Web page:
Dr Daniel Woker is the former Swiss Ambassador to Australia and now a Senior Lecturer at the University of St Gallen.
Mali might not be Afghanistan, but a country just south of the empty Sahara is geographically much closer to Europe. Refugees and, with a certain delay, economic migrants from this area can reach the southern shores of Europe within weeks and then there is not much to block their drifting north through borderless Europe. That's just what happened over the last two years in Tunisia and Libya, and still happens after the turmoil there.
Whereas the weak but basically benevolent governments in Tunis and Tripoli can be harnessed into overall solutions, a potential Islamist government in Mali would do the opposite: exporting terrorism into the soft underbelly of Europe.
That is why the French intervention in Mali, for all its risks (potential prolonged guerrilla war, no exit strategy, etc) was judged the smaller risk. Inaction would have likely seen the Islamists sweep into the capital, Bamako. The theory that Jihadists would not be interested in a landlocked, failed state such as Mali (see Aron Ellis in The Spectator of 24 January) is plain nonsense. It is precisely in states destabilised and eventually failed through internal turmoil where extremists thrive in the absence of official security structures. A look at Yemen proves the point.
For France, the intervention is a European godsend. Overnight, the country has moved from economic weakling to politico-military leader of Europe. So far it has had to share this role with the UK for evident historical but also very present reasons. The British Armed Forces are arguably still Europe's preeminent fighting force.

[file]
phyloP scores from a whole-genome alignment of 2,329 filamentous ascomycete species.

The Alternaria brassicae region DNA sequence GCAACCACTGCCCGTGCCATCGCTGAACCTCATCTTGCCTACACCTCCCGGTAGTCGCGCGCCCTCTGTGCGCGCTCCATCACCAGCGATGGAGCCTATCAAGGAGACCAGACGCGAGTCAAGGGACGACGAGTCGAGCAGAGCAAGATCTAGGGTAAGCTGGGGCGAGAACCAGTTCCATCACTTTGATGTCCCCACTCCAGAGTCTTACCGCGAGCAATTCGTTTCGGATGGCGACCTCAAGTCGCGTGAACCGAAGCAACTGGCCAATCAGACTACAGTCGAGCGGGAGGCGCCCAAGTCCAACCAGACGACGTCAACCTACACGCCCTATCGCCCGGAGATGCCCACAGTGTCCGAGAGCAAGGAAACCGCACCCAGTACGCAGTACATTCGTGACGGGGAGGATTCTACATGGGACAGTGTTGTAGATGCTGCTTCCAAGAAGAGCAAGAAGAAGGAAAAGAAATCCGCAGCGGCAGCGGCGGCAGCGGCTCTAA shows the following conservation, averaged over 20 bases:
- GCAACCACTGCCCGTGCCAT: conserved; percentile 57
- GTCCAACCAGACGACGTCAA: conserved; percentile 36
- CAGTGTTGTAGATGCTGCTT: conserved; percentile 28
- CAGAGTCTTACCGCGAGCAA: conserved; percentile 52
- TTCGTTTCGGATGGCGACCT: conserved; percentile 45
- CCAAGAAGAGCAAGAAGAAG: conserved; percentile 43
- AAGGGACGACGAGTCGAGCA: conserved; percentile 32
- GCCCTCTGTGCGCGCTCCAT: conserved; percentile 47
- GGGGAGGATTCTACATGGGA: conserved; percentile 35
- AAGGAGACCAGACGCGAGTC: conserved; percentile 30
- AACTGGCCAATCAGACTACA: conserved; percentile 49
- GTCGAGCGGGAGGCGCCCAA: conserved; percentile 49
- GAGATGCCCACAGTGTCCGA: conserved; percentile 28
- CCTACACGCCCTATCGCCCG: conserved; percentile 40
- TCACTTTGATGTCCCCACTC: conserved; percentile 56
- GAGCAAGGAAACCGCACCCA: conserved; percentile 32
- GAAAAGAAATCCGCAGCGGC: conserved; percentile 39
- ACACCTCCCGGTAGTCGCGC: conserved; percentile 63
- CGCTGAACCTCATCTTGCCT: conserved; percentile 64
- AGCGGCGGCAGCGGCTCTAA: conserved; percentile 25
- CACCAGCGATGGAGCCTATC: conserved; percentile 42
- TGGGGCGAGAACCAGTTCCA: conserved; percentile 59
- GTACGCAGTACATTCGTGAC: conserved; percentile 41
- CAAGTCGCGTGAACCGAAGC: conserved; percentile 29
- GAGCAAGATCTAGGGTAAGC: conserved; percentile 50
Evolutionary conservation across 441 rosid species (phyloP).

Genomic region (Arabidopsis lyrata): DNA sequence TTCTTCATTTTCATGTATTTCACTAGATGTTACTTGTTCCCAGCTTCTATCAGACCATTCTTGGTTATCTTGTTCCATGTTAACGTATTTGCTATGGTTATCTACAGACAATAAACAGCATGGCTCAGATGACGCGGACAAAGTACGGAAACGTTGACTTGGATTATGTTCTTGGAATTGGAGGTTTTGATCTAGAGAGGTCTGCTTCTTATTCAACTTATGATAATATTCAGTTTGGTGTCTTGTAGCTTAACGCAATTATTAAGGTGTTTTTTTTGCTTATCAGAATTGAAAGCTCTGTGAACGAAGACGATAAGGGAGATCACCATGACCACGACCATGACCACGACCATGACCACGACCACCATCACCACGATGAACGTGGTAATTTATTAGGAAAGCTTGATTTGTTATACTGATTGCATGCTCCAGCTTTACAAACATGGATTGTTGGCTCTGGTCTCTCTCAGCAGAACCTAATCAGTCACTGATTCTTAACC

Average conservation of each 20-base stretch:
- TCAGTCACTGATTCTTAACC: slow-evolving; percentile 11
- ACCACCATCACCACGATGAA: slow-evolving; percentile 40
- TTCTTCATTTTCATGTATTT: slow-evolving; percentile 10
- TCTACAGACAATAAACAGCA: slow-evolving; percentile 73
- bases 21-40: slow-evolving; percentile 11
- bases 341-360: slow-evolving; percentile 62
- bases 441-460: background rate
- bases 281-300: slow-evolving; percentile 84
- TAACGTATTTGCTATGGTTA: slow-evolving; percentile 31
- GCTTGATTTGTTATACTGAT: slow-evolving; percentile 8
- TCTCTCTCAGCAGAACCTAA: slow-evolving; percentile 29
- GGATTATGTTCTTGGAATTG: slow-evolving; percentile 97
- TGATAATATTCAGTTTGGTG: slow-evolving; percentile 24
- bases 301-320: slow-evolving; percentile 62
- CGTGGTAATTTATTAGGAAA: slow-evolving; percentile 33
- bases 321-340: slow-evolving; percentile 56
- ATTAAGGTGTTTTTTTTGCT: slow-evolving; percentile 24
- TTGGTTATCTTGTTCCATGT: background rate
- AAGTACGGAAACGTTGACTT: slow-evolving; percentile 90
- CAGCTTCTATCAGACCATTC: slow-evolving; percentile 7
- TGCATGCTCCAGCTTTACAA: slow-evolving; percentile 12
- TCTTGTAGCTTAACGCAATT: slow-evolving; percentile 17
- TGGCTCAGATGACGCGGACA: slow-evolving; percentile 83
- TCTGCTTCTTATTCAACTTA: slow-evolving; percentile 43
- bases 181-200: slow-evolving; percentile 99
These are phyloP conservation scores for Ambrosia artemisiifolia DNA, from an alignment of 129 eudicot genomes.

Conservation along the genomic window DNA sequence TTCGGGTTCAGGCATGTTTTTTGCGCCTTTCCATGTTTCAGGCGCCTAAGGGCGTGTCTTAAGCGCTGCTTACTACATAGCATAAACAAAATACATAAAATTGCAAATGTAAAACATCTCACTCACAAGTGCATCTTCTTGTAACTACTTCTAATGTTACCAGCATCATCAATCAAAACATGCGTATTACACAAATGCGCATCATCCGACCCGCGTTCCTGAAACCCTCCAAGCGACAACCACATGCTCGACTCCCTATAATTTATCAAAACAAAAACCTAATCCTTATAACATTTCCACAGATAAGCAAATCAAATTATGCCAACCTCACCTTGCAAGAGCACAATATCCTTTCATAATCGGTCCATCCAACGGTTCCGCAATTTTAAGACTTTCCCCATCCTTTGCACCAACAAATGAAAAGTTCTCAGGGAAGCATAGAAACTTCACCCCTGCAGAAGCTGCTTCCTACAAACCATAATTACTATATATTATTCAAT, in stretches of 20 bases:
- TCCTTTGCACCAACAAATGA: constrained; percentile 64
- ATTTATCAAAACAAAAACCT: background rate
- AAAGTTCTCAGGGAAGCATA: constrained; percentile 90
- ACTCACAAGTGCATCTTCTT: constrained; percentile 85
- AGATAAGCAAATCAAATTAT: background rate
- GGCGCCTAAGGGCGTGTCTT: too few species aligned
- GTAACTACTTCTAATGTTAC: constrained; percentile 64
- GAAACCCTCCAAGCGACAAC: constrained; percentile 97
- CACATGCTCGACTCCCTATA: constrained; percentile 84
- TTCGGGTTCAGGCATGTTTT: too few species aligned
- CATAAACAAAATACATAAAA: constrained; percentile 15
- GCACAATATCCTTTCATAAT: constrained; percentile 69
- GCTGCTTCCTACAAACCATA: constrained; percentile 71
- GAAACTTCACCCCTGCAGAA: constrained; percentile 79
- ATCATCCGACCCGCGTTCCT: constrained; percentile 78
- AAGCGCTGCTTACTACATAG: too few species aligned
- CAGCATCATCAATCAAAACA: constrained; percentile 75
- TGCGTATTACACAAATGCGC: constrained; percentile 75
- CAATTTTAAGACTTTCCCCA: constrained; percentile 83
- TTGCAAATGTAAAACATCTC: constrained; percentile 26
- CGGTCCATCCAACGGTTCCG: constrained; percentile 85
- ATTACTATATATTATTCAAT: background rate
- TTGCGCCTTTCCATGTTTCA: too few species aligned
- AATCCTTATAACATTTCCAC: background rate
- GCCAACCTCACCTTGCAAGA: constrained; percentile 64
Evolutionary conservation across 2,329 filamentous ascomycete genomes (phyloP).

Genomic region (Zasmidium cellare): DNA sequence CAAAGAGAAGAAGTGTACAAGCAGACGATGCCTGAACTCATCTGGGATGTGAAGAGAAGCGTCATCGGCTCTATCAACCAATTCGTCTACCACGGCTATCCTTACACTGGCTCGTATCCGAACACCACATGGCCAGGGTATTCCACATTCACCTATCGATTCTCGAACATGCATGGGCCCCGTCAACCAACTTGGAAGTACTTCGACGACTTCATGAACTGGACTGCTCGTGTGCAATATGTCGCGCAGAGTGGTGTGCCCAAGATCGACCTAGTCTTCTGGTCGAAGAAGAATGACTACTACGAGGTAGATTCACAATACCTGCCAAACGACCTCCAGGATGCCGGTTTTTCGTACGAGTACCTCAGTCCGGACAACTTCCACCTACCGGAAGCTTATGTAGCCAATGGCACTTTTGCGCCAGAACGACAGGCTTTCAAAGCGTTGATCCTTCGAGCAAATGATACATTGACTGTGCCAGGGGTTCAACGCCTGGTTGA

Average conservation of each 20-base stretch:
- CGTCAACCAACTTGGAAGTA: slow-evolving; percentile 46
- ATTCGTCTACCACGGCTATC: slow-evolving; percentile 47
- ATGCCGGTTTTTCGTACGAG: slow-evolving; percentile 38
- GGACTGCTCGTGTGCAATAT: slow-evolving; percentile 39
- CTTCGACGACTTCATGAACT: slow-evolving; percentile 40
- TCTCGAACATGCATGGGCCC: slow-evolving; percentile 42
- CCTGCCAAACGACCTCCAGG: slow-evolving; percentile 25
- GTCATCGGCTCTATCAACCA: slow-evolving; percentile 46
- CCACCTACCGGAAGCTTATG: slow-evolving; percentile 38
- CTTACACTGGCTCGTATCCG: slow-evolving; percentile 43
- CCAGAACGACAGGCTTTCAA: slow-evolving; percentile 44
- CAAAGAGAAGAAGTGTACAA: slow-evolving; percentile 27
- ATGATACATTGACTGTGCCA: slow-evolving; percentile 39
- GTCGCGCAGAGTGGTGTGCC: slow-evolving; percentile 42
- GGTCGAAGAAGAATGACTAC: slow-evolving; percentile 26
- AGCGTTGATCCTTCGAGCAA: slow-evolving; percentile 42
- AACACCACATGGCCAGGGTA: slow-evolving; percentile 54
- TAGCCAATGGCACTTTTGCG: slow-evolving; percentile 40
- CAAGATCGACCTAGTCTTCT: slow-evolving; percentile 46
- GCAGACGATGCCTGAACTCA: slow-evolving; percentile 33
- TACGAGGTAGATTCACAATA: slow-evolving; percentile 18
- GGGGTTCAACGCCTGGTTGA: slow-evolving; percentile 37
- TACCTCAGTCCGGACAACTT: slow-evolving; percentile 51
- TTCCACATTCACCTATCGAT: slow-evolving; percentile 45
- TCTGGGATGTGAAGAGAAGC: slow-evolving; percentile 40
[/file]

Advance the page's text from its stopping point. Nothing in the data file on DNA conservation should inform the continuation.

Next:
Now enters Cameron's recent Europe speech, which was not so much flawed for what was said but what was omitted: the fact that only as a single market (still globally the largest) and as a single political force, including in security policy, can Europe hope to play in the global Champions League with the other great powers. The US, and just about everybody else, including China, had reminded Cameron of that before he went public.
What the UK should have done, and still can do, is fly (literally!) to the aid of the French, proving the point that without the Franco-British tandem, Europe is politically toothless. I know London has sent a few transport planes, but so has Germany (the economic giant of Europe but forever dithering in military affairs) and even smaller European states.
Philip Stephens put it very succinctly in the Financial Times: 'this where the irresistible force of rising Tory europhobia meets the immovable object of geopolitical reality'.
Photo courtesy of the French Defence Ministry.